Interesting post from Fargus Larbis today about the future of retail merchants. It’s not looking good for brick-and-mortar stores, as online retailers are competing with and often beating them on price, delivery, and service. I’m anxious for the retail professionals who staff and manage these stores; some can perhaps find employment with online retailers, but the trend with both virtualization and automation is for fewer employees. And if people don’t work, they won’t have money to feed into an economy that’s increasingly being driven by consumerism. And if the consumer market dries up… I don’t want to think about what comes next.
The fate of conventional retail stores reminds me of my father, who worked in retail most of his professional life. He was a department store manager for several years, until one day I came home from grammar school to see him sitting in front of a typewriter at the dining room table. This was highly unusual, so I asked why he was home.
“I quit my job today.” There was neither pleasure nor apprehension in his reply. “I’m writing my resume.” Later that evening, I asked my mother about the meaning of resume, as the word was entirely new to me. Immediately afterwards, my father would respond to questions about why he quit with clipped monosyllables, laced with a tone that invited no follow-up queries. A few years later, as his former employer’s immanent bankruptcy made the news, he finally gave me the full explanation. “The company’s profit margin had been falling for years, and they went and built a high-rise corporate tower in New York.” That building was featured in each story about the bankruptcy. “Upper management was in complete denial, but it was obvious to me that I had to get out when I did.”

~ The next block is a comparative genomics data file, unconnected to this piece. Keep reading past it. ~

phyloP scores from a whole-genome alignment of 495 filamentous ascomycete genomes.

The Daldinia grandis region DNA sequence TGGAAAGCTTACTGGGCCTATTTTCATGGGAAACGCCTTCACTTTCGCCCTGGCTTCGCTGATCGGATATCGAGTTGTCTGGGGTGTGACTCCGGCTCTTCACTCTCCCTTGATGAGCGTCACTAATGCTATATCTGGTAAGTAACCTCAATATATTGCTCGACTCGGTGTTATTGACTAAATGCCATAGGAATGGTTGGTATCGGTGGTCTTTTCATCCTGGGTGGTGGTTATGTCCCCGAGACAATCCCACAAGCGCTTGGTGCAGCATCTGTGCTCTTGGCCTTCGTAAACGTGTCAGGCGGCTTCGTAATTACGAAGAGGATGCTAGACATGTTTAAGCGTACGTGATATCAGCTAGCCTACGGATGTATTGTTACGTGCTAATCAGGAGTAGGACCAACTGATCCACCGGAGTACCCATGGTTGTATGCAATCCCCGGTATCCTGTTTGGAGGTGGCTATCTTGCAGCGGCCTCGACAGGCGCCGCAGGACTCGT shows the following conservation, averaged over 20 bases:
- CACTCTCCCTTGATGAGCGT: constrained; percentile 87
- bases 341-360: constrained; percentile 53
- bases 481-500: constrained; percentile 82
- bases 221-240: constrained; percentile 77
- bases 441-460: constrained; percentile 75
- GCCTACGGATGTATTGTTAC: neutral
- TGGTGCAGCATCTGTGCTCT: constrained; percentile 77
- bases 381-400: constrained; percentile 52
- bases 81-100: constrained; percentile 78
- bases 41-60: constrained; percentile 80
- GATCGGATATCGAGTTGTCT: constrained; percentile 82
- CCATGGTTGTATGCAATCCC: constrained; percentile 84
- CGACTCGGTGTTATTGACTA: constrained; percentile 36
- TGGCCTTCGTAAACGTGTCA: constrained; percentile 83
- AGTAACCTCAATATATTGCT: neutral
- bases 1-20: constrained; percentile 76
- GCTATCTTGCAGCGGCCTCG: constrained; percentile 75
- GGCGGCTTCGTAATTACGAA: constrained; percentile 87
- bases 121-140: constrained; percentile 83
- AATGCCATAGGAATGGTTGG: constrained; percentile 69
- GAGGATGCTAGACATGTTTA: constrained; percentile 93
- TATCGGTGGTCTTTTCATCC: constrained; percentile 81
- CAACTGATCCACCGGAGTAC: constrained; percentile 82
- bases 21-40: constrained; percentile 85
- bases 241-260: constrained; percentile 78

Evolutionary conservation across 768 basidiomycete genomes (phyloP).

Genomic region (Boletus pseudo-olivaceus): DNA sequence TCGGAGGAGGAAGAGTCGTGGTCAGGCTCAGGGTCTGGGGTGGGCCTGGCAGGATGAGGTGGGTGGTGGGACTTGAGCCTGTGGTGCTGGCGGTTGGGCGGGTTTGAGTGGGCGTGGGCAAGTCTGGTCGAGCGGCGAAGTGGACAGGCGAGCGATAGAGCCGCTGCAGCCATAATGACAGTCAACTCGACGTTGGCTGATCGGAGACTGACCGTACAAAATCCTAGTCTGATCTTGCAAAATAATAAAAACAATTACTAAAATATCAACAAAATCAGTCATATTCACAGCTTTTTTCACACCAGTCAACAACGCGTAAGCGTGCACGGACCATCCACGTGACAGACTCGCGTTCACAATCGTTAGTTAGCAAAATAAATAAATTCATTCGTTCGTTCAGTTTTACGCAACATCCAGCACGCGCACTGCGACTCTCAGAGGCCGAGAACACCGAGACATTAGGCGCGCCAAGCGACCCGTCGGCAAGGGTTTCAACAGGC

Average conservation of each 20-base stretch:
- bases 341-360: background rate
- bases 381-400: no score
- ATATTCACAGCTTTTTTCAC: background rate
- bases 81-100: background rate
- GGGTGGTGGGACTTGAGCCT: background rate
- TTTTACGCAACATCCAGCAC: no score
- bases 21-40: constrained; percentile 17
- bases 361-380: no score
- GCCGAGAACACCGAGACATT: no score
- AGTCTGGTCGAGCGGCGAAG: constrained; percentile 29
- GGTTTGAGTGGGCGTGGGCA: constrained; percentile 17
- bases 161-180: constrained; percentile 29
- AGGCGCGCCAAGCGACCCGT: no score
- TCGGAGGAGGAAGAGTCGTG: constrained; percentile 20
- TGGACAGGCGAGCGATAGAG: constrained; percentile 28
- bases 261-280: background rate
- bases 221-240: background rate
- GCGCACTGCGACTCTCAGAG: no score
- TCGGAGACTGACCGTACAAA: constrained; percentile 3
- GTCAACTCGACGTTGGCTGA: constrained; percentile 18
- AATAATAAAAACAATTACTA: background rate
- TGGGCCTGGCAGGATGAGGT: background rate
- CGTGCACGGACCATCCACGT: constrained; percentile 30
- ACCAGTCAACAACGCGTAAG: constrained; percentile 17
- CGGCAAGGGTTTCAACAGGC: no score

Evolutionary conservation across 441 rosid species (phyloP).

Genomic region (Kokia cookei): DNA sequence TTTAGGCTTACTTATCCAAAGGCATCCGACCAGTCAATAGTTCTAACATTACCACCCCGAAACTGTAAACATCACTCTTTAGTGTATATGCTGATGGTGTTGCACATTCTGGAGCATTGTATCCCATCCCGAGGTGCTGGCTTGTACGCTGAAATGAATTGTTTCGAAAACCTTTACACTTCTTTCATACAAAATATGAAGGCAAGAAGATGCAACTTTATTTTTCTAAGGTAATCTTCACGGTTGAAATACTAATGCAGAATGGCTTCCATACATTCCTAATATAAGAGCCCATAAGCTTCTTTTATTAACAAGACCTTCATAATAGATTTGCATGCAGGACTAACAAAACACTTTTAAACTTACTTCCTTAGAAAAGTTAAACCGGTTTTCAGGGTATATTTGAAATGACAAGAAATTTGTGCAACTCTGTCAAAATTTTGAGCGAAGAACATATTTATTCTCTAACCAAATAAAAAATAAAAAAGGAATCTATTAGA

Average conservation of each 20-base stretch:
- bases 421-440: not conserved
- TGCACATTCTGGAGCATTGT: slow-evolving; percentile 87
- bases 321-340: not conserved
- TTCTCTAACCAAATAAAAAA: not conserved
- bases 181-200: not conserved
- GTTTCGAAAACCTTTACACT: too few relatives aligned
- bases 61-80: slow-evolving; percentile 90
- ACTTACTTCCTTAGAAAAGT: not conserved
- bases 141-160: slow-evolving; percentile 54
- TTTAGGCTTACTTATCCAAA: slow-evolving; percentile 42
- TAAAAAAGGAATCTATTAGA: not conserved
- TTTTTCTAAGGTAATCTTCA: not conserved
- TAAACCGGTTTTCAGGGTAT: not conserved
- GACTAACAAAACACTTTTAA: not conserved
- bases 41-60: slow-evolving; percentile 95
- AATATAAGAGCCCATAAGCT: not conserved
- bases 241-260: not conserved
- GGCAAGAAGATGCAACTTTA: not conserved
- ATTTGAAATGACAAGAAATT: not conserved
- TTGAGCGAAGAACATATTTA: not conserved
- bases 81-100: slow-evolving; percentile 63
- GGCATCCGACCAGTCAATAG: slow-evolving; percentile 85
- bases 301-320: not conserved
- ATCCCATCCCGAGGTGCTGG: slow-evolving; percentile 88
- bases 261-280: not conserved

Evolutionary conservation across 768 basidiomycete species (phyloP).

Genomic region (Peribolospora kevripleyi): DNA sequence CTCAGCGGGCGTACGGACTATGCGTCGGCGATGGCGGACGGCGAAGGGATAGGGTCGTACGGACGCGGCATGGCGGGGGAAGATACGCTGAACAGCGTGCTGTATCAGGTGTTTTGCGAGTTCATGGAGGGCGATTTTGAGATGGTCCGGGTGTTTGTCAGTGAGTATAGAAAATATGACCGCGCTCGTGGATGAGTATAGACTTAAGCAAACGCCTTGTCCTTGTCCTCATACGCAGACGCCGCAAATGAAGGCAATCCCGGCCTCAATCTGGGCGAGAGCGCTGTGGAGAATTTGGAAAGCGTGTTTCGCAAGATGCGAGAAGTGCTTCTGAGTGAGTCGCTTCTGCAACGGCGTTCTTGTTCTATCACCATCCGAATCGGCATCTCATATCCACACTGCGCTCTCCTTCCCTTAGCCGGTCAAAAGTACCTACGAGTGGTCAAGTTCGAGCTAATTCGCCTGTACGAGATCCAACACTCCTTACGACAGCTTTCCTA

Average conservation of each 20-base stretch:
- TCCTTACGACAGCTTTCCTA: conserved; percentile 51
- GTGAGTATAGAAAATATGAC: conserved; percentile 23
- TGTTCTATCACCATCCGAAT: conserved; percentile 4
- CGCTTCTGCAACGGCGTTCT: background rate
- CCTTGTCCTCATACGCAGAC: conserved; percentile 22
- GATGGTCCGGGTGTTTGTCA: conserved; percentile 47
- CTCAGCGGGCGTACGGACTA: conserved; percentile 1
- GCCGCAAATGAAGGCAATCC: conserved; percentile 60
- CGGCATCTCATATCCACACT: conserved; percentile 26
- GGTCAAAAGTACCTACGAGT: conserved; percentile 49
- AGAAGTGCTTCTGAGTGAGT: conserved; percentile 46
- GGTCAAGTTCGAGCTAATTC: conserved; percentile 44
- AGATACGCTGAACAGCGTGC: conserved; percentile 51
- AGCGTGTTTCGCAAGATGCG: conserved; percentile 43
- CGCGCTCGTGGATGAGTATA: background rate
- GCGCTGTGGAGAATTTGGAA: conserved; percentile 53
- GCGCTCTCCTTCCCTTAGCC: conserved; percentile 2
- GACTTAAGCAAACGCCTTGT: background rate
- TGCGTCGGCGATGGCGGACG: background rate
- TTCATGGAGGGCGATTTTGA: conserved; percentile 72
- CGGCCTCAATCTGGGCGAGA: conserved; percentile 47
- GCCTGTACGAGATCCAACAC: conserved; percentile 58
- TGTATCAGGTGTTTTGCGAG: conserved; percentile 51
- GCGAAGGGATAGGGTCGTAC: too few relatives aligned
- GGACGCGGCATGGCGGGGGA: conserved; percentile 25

Our family struggled for a couple years after my father left that job. He eventually opened a franchise for a national electronics retailer in the rural town where he was born; for years in the mid to late 1970s, his store was the only place in a fifty-mile radius where consumers could purchase electronic and computing devices. He was the first retailer in the area to sell an electronic calculator, a primitive device by today’s standards — it could only perform simple arithmetic, had no memory, and was as large as some of today’s notebook computers — but was such a novelty in our area that people would drive in from miles away just to say this amazing device. It was so popular that he kept it in a safe overnight, to prevent burglary.
My father made a good career for himself in retail, and provided valuable commodities to our small town. There will be fewer stories like my father’s in the years to come (he left the industry entirely in the early 1990s, when he saw the potential for online retailers), and while I hope the tales that replace his will end just as well, I fear we’re in for a good deal of social disruption in the coming years.